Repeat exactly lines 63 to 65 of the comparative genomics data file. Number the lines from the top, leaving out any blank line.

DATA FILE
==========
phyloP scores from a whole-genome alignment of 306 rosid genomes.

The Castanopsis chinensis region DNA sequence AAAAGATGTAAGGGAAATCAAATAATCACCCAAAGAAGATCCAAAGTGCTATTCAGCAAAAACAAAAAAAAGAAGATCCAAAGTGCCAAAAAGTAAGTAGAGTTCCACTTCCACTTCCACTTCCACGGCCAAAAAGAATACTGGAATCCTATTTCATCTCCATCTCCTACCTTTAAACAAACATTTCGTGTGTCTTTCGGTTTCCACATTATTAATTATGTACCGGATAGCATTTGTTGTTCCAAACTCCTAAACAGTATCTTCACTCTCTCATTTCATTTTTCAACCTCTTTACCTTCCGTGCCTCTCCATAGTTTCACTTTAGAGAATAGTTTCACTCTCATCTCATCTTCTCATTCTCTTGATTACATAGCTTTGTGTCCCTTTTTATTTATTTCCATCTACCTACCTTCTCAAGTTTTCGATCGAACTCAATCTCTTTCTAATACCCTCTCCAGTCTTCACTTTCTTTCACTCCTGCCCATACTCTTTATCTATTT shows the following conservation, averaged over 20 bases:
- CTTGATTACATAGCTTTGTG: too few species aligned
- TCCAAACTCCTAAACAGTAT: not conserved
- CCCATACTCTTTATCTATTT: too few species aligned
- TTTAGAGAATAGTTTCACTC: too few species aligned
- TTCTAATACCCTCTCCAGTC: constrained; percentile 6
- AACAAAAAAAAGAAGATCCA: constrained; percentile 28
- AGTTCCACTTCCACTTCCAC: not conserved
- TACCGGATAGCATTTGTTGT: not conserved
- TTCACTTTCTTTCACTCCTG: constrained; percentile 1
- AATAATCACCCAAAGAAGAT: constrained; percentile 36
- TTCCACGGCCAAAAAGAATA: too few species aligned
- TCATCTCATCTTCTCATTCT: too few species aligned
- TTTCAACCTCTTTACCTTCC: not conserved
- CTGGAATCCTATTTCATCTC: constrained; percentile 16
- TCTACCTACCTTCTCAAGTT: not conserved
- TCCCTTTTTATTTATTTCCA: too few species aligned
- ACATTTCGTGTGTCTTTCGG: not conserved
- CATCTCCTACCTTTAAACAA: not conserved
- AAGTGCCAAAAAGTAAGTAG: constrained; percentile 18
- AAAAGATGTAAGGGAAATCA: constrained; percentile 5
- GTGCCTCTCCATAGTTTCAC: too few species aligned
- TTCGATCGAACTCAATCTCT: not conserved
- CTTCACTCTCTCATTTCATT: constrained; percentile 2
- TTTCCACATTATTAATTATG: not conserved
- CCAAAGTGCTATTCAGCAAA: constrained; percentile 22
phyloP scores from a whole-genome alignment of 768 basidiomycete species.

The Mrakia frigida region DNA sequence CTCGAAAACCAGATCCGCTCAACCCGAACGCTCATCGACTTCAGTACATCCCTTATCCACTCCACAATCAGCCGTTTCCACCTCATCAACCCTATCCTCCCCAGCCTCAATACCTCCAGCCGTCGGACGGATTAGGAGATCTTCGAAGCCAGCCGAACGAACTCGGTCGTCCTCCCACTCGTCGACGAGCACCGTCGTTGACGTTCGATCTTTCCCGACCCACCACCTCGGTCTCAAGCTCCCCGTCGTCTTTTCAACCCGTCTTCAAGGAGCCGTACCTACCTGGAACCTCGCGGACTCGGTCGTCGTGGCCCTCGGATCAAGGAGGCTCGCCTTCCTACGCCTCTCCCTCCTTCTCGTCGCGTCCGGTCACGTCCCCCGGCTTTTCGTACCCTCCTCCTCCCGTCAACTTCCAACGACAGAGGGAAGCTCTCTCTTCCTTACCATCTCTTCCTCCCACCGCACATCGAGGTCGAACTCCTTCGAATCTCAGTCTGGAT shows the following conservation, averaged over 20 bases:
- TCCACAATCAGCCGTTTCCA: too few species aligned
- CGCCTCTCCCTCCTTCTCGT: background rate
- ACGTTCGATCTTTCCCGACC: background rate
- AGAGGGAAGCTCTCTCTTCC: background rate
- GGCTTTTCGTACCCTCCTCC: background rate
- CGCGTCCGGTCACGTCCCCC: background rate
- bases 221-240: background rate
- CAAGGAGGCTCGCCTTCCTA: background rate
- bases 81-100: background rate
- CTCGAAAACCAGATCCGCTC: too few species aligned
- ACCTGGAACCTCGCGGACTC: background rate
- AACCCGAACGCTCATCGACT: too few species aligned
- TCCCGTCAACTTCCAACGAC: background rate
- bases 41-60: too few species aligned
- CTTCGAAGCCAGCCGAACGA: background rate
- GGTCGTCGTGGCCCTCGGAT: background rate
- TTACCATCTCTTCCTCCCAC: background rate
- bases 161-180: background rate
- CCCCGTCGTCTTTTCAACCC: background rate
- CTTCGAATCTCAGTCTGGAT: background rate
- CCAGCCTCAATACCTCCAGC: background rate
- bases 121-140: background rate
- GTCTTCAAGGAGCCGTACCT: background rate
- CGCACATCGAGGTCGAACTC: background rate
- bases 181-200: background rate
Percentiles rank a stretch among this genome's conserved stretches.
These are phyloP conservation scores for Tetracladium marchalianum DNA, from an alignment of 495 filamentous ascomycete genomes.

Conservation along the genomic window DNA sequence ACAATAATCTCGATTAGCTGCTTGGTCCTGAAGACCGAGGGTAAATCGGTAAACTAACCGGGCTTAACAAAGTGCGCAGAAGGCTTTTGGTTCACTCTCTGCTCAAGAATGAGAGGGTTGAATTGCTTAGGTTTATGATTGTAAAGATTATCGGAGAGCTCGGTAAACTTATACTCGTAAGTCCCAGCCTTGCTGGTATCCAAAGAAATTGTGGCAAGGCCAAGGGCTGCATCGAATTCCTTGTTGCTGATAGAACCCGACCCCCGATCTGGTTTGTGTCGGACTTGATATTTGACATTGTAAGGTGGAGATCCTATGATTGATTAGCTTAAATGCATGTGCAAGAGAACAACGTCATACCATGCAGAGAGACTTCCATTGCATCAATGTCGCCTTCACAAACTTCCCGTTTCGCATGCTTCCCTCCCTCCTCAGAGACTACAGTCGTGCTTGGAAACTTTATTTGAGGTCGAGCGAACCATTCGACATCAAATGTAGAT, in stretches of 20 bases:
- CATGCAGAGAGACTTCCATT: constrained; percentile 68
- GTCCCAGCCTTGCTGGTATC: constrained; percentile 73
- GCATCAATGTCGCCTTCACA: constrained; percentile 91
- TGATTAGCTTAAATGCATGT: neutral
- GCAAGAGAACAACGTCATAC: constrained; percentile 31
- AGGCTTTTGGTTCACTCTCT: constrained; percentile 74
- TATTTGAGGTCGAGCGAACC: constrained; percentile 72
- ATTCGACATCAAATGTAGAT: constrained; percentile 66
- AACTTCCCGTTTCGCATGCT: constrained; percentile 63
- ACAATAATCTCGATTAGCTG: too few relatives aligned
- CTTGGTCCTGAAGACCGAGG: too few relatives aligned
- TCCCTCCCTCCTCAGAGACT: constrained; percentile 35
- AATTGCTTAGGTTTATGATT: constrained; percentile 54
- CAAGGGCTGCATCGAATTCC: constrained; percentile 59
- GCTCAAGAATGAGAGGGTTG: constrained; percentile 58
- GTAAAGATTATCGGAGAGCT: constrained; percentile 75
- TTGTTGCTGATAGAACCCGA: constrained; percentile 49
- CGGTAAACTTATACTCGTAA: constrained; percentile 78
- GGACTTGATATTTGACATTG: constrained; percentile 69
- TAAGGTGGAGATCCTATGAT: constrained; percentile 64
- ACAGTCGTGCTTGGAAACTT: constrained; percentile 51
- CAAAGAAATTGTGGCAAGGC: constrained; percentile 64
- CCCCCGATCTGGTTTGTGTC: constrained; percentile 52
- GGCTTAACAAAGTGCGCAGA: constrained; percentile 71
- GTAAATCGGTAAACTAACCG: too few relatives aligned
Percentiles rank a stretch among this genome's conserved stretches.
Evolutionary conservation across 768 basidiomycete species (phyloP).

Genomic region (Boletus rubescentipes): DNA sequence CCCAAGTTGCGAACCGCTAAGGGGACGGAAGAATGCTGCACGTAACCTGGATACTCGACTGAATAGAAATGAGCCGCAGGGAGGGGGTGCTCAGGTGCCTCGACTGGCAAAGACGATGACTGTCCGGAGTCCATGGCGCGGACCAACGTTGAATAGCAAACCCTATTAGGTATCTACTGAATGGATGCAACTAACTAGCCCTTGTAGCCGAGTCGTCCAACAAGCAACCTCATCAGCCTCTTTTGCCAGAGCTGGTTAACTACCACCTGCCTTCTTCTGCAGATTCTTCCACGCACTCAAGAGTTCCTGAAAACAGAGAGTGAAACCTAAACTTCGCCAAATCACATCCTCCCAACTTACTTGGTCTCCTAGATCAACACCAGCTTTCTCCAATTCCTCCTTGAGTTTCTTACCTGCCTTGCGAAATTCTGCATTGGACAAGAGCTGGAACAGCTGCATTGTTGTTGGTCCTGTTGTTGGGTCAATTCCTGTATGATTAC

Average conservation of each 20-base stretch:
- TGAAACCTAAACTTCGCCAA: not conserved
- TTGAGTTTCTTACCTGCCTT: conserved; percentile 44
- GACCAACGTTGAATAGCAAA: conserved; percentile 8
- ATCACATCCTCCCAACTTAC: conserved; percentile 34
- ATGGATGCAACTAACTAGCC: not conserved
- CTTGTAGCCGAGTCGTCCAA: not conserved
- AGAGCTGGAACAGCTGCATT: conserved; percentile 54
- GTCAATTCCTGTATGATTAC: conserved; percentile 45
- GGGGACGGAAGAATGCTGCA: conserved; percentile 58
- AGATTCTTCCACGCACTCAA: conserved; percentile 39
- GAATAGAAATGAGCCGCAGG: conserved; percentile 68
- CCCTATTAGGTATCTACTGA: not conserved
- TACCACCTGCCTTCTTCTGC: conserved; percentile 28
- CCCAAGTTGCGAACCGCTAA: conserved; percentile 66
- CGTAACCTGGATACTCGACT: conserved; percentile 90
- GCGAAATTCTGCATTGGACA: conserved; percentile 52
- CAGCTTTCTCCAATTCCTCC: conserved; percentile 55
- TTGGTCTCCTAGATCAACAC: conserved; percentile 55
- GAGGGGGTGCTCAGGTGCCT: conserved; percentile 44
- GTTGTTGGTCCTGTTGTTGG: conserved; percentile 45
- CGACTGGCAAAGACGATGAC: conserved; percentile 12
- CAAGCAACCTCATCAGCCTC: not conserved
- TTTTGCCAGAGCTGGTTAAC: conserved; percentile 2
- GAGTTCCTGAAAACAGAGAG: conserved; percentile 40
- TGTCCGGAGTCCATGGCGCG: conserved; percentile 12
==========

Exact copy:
- AGGCTTTTGGTTCACTCTCT: constrained; percentile 74
- TATTTGAGGTCGAGCGAACC: constrained; percentile 72
- ATTCGACATCAAATGTAGAT: constrained; percentile 66